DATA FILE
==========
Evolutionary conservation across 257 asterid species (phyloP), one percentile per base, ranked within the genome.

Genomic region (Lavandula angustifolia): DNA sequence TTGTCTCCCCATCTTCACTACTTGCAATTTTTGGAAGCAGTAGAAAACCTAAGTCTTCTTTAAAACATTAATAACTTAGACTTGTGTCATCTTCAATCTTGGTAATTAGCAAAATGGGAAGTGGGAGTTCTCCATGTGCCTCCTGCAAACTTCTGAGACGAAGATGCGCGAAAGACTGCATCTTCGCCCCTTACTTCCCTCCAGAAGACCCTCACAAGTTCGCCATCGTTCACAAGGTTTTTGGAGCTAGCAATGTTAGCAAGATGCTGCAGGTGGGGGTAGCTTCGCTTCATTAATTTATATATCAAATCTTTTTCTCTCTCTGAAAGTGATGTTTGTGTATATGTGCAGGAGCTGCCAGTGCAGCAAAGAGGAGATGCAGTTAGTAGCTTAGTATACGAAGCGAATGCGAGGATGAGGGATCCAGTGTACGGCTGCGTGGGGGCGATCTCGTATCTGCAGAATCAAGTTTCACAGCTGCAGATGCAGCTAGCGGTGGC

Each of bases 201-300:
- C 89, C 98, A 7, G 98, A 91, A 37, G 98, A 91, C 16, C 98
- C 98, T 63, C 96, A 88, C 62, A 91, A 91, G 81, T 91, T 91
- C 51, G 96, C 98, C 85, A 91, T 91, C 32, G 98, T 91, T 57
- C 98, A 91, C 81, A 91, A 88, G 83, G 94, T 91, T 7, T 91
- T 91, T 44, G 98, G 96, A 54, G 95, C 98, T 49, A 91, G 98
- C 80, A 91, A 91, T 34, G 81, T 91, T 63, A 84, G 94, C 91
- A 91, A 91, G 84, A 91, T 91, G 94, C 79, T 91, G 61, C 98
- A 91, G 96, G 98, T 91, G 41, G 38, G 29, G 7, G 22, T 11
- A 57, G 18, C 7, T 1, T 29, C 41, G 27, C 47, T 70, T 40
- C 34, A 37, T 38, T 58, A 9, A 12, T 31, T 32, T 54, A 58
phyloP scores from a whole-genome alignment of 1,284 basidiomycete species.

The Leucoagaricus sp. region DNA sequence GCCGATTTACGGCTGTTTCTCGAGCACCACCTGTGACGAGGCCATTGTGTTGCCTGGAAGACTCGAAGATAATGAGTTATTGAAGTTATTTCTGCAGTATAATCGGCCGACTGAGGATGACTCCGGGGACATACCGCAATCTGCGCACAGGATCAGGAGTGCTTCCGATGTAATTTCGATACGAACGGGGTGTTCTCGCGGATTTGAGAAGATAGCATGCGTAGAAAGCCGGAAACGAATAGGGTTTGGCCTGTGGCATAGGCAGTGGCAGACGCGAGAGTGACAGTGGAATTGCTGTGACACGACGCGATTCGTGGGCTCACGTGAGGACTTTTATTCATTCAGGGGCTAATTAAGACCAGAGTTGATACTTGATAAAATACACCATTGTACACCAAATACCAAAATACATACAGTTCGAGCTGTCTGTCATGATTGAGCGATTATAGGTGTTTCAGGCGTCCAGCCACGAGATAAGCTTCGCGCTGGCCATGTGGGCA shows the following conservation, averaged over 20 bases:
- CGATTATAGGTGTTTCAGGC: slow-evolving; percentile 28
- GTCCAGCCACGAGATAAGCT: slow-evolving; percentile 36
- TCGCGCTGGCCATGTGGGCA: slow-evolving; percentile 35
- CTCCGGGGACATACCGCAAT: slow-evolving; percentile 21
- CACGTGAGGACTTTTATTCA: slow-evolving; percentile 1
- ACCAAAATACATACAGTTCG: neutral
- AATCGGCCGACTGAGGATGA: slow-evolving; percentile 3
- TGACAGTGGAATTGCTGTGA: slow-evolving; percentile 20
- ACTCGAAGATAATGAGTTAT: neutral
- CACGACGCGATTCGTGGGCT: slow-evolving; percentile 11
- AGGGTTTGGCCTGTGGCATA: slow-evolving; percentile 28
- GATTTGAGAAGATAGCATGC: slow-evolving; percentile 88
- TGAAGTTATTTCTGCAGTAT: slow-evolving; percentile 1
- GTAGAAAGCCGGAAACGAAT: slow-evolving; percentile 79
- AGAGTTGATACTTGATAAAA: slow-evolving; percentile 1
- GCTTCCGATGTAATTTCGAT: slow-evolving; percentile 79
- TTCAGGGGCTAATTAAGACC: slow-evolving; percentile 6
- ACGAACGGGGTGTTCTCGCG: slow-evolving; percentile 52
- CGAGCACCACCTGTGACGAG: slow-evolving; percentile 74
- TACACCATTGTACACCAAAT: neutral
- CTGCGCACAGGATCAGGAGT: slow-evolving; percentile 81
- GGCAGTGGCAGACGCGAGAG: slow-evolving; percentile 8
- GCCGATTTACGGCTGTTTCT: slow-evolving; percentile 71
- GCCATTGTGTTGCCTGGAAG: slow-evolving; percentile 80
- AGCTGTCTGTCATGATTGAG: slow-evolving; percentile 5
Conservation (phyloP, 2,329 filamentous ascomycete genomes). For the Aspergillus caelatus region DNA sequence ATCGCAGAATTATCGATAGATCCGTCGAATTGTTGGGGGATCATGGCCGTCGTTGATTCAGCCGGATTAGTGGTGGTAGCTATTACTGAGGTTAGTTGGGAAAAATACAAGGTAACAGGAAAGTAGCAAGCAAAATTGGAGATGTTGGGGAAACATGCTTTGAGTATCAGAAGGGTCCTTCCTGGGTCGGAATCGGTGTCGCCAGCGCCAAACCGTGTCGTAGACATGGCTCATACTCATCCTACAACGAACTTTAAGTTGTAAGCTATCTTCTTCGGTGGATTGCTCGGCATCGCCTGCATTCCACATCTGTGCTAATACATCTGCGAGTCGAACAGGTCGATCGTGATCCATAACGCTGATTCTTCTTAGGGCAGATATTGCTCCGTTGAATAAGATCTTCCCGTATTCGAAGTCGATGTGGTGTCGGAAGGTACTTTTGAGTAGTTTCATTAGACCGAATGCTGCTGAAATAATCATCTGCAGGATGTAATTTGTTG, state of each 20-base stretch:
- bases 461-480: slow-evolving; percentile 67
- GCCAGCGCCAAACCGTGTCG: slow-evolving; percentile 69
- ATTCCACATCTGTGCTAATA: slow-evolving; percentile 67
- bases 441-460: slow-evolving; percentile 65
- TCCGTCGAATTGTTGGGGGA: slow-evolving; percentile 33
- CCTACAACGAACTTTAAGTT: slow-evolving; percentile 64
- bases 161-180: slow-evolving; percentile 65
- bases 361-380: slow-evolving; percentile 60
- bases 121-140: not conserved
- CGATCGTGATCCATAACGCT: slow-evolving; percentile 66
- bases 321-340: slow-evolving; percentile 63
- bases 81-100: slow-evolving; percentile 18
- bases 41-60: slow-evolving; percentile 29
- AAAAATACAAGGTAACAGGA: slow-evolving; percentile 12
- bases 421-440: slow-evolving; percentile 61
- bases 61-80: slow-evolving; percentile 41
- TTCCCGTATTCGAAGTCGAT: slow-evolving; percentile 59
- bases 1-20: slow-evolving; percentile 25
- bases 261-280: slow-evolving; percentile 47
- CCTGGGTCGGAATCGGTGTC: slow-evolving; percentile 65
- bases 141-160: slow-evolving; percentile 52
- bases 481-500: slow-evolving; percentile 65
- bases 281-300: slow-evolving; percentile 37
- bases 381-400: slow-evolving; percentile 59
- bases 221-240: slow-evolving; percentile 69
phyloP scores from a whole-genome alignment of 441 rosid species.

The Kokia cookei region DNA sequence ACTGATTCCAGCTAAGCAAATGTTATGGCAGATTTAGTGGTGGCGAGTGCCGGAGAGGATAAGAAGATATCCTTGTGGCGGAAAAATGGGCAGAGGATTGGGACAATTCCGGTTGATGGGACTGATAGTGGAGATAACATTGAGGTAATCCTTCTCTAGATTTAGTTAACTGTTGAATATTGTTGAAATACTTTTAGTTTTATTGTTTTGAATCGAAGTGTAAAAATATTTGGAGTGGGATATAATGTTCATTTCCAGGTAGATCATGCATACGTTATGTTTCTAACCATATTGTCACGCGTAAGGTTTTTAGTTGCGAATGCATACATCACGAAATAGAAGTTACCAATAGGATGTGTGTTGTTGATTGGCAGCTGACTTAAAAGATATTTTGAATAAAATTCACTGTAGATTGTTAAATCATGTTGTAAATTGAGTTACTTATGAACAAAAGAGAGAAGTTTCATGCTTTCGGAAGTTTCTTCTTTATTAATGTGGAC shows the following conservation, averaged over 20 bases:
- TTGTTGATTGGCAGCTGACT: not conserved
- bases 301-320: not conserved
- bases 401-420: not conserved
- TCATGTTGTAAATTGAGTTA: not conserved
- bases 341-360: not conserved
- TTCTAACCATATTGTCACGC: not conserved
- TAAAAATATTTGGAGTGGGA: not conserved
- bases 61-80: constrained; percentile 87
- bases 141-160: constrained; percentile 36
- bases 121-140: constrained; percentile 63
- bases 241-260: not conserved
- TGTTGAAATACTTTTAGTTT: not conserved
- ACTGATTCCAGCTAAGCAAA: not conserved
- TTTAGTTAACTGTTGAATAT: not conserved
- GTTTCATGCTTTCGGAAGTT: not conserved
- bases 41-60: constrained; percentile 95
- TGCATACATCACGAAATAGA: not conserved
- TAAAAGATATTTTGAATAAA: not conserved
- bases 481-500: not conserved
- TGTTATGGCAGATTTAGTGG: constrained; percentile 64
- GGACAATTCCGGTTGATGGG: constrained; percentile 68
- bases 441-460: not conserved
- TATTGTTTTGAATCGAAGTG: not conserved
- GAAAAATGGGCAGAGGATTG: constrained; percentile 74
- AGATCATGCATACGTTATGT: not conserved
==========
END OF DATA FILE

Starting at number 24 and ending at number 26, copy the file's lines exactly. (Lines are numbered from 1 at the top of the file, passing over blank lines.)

- ACTCGAAGATAATGAGTTAT: neutral
- CACGACGCGATTCGTGGGCT: slow-evolving; percentile 11
- AGGGTTTGGCCTGTGGCATA: slow-evolving; percentile 28